Detroit’s Youmacon holds its 10th anniversary anime convention

Oct. 31 through Nov. 2 marked the 10th anniversary of Detroit’s own such convention, Youmacon ( “youma” means “demon” in Japanese). The festival celebrates all forms of Japanese culture.

By Cheyanne Kramer

Halloween is naturally associated with costumes. People dress up and have fun with friends, but it only lasts for a night.

For those who attend anime conventions, however, the fun of dress-up is year round, including right here in Detroit.

Oct. 31 through Nov. 2 marked the 10th anniversary of Detroit’s own such convention, Youmacon (“youma” means “demon” in Japanese). The festival celebrates all forms of Japanese culture.

Youmacon took place this year between The Renaissance Center and Cobo Center. It was bursting with fun and creativity — snack bars, 24/7 video game rooms, and best of all, passionate anime fans of all ages and origins.

“The events always have an element that relates to us fans,” said Oakland University student Adrienne Williams. “I love going to conventions because there’s always a new experience to be had.”

One of Youmacon’s many distinct features is its quirky panels. One was titled “How to Make Friends and Not Be a Creep.” Others included “How to Prepare a Bento Box” (a typical Japanese lunch) and “Your Favorite Anime Sucks,” where patrons paid tribute to the less-than-amazing aspects of their common passions.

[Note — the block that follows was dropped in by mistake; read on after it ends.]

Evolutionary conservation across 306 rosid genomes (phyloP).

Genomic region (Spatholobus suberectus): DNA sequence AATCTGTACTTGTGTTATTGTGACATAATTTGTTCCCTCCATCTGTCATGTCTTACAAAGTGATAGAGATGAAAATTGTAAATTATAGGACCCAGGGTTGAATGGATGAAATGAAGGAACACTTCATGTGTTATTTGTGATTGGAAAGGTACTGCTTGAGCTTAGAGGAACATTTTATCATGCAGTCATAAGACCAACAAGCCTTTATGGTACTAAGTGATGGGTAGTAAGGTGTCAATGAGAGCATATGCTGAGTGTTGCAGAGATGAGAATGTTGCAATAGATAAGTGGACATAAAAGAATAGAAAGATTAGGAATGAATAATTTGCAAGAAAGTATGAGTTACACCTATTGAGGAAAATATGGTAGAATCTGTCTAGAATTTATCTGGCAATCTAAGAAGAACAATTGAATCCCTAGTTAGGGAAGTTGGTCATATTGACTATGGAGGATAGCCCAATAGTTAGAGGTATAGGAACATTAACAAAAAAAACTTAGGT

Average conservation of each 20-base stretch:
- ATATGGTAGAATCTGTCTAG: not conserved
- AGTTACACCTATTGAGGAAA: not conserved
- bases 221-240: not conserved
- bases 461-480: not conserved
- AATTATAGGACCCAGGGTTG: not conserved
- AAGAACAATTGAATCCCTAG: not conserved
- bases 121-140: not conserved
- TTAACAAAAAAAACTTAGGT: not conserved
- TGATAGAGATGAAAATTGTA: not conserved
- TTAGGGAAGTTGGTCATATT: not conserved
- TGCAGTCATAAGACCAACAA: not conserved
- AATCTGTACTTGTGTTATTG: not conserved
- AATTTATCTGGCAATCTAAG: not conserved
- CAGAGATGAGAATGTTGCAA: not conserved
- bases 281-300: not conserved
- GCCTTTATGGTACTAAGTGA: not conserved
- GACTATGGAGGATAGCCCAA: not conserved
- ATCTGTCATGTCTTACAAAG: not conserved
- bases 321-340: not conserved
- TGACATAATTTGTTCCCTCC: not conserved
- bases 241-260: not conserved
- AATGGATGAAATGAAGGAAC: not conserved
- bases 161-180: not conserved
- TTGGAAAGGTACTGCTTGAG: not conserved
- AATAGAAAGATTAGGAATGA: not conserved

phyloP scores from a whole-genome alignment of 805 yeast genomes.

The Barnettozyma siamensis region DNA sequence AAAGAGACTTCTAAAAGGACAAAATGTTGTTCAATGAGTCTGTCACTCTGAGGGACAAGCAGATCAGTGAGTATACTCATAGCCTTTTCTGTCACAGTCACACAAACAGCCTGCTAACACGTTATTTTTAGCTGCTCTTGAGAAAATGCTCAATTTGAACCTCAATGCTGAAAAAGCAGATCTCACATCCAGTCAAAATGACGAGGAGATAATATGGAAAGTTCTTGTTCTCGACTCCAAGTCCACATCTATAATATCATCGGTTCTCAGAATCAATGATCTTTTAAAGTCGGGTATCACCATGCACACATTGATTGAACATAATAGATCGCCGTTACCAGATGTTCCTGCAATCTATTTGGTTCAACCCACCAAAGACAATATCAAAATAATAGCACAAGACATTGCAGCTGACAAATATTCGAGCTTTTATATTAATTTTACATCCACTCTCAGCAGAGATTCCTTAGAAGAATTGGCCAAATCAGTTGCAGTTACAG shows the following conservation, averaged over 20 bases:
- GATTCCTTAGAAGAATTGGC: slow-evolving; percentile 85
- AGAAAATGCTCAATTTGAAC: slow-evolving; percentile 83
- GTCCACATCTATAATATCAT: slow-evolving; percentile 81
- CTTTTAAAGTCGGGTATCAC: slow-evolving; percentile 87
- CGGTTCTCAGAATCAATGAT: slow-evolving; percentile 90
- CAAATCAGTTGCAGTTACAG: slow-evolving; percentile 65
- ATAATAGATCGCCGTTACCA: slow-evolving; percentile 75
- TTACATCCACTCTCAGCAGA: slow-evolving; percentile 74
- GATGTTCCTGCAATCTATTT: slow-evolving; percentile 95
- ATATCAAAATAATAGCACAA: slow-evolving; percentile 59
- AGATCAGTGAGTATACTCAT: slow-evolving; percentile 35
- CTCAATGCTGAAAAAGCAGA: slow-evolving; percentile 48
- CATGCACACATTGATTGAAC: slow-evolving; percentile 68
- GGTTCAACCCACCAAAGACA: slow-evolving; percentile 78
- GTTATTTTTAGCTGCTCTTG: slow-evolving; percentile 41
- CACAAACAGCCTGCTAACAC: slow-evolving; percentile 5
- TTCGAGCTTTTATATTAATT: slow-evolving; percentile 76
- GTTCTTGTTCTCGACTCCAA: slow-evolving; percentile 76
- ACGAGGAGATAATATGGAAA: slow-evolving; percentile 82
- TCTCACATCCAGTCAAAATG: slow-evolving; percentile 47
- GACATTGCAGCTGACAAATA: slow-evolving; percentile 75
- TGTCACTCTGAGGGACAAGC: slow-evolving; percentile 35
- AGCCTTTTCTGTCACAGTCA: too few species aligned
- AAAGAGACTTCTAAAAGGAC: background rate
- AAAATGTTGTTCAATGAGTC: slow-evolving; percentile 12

For many, one of the highlights was the Friday night concert featuring Keiren Strange, Random Gibberish and Steam Powered Giraffe. Random Gibberish paid homage to the venue with its own song, “At Youmacon.”

Steam Powered Giraffe, one of the “bigger-ticket” guests at the convention, gave a performance that incorporated Steampunk-esque attire, acting and storytelling set to music that the band performed.

Such a blend of sound and imagery is a trademark of the music group, according to fans.

Isabella Bennett, or “The Rabbit” in Steam Powered Giraffe, spoke in a question and answer session about her position as a transgender performer.

“I’d be lying if I said there wasn’t people against it,” Bennett said. “It’s crazy and stupid, but I see a lot of comments on the social stream.”

Bennett said she felt that most people supported her as a person at the Youmacon performance and that they truly enjoyed the music her band made.

Hundreds of fans lined up to get signatures and pictures with the band over the course of the weekend. People in line referred to Rabbit as an “inspiration” and “awe-inspiring.”

Rabbit’s comments went along with Youmacon’s general openness to the Lesbian, Gay, Bisexual, Transgender and Queer (LGBTQ) community. This openness was displayed by other performers, fans and even vendors at the event, who sold pride-inspired scarves and other items.

Throughout the convention, costumed fans celebrated by putting on photoshoots and talking about favorite characters. Some people brought their entire families to join in on the fun.

More information on Youmacon can be found at youmacon.com. Similar conventions in the area include Midwest Media Expo in Detroit and Shutocon in Lansing this spring.